Researchers from IBM and ETH Zurich University have developed a tiny redox flow battery that can cool chips while supplying power to them. Besides, it dissipates much more heat than generating and generates sufficient energy to power a chip. It leads towards smaller, more effective chips, which store their own energy as well as devices that can be used for remote monitoring without any external power source.
Liquid redox flow batteries are normally used to store energy on a large scale. Recently, Harvard researchers developed a liquid flow battery that can last more than ten years with low maintenance, which is perfect for storing solar or wind energy. Scientists from IBM and ETH Zurich managed to find two liquids, which are ideal both as cooling agents and flow battery electrolytes.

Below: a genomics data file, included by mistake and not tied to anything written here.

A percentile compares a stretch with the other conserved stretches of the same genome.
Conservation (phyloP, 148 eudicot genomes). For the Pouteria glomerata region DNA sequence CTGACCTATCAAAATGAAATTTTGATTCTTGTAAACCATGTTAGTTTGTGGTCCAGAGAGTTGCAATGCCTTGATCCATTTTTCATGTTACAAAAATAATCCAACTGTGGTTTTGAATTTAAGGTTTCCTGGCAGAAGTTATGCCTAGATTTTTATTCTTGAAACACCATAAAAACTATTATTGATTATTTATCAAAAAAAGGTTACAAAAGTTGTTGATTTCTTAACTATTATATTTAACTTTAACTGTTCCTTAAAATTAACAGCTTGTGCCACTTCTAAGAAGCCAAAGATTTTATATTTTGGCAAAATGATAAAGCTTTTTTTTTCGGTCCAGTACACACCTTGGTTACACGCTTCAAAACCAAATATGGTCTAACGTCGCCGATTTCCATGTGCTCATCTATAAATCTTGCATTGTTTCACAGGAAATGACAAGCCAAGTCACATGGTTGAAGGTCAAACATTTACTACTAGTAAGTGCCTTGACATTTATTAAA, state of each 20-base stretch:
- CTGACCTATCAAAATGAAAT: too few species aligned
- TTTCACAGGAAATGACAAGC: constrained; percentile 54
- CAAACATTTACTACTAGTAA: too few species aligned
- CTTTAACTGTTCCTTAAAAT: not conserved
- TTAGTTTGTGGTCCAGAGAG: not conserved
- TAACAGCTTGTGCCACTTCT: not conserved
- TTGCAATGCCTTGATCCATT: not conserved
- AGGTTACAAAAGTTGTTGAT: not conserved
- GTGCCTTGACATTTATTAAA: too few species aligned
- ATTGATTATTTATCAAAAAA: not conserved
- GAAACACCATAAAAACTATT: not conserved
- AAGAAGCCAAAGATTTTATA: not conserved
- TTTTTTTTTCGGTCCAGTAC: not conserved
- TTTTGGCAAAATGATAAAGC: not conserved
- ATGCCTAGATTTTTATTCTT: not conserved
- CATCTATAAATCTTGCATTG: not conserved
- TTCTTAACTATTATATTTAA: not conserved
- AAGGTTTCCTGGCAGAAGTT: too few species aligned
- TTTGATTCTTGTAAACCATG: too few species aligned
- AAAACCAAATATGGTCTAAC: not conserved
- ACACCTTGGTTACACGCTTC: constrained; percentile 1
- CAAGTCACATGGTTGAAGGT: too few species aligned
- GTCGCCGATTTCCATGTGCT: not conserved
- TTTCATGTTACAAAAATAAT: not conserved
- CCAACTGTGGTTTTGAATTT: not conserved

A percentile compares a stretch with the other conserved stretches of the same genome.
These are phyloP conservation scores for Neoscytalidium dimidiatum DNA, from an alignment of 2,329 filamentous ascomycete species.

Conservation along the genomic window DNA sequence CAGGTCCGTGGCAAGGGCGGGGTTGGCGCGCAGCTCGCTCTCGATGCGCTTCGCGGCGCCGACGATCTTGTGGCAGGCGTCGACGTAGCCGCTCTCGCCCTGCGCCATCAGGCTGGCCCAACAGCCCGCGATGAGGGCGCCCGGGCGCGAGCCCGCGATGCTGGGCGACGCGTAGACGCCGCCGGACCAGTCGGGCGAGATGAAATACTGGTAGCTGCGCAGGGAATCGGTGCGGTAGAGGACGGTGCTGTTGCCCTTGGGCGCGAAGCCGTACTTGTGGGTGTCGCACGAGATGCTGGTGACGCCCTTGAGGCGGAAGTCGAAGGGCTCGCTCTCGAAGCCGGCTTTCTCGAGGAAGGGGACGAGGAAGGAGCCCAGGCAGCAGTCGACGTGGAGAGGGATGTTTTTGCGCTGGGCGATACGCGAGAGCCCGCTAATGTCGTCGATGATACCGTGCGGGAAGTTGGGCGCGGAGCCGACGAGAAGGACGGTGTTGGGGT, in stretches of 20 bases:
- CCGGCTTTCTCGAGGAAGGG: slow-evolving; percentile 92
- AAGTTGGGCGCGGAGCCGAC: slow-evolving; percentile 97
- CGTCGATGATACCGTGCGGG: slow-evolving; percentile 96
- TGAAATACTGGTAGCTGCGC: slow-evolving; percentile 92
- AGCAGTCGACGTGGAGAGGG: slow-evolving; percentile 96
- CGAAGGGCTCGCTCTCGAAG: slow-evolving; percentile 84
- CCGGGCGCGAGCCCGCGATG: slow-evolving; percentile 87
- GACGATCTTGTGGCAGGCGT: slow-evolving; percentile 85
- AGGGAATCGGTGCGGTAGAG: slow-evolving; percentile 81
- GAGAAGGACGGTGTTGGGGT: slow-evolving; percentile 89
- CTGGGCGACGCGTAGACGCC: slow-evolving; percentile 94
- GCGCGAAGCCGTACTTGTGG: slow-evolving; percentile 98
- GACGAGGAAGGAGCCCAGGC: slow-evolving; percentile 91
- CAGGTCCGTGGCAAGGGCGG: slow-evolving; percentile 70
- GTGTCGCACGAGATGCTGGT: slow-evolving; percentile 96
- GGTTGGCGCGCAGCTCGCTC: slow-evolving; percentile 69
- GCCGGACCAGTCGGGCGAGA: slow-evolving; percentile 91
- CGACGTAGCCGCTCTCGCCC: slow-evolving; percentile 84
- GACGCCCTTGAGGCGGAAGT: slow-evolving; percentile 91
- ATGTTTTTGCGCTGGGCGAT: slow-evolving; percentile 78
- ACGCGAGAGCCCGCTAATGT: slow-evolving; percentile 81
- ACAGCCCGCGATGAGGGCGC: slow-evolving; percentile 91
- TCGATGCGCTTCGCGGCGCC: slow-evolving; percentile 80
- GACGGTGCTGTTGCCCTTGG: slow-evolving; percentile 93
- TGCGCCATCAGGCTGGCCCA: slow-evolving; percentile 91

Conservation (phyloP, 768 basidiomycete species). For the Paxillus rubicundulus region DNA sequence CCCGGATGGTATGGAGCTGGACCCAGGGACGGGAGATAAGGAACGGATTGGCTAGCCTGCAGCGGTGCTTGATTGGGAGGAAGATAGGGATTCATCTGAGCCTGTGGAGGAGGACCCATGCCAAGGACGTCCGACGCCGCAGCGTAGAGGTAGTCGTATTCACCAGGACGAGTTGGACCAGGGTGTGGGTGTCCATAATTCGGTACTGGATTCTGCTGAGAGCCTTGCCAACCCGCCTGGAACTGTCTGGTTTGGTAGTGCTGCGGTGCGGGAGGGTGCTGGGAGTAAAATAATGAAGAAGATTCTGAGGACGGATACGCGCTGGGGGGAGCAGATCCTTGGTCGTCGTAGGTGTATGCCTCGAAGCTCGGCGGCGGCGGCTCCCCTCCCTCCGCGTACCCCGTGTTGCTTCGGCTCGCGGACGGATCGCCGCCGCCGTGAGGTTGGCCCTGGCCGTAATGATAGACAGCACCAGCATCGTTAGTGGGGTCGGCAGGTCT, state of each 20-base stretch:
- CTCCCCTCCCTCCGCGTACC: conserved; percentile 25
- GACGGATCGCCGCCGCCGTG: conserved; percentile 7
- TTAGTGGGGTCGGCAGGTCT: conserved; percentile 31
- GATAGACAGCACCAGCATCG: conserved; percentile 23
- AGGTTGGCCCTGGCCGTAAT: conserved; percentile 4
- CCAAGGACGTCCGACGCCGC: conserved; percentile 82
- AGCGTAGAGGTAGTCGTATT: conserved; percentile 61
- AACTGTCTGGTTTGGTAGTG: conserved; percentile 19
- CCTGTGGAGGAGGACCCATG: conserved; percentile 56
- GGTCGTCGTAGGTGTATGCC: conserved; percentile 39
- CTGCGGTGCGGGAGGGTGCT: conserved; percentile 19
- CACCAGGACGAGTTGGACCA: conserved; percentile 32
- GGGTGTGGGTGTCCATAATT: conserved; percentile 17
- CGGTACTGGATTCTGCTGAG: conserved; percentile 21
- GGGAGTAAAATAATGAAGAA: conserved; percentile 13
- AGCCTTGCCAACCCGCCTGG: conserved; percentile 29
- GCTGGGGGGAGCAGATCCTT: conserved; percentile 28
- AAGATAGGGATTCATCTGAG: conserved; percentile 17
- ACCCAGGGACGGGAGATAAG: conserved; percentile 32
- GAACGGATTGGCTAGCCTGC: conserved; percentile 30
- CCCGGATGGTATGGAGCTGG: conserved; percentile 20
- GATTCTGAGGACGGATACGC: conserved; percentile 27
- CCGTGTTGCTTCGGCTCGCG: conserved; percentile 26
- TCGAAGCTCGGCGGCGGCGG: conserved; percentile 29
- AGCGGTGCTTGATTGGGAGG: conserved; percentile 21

“We are the first scientists to build such a small flow battery so as to combine energy supply and cooling,” says doctoral student Julian Marschewski.
The researchers developed a wedge-shaped micro-channel system using 3D printing technology, which provides the system with electrolytes using little pumping power. It generates electrodes that press liquid into the membrane layer where ions can flow, producing power. The resulting system is capable of generating 1.4 watts per square centimeter, with 1 watt left over for powering the battery after it takes pumping into account. In addition, it dissipates a lot more heat than it produces, pulling off the trick to power and cool the chips at the same time.
The idea of this redox flow battery needs to transfer from the research to the engineering stage as it needs to produce more energy than it does now. However, the battery has a lot of potential for chips, as well as solar cells that store energy directly into the battery cell, lasers that need internal cooling, and even large flow batteries that are optimized with liquid cooling channels.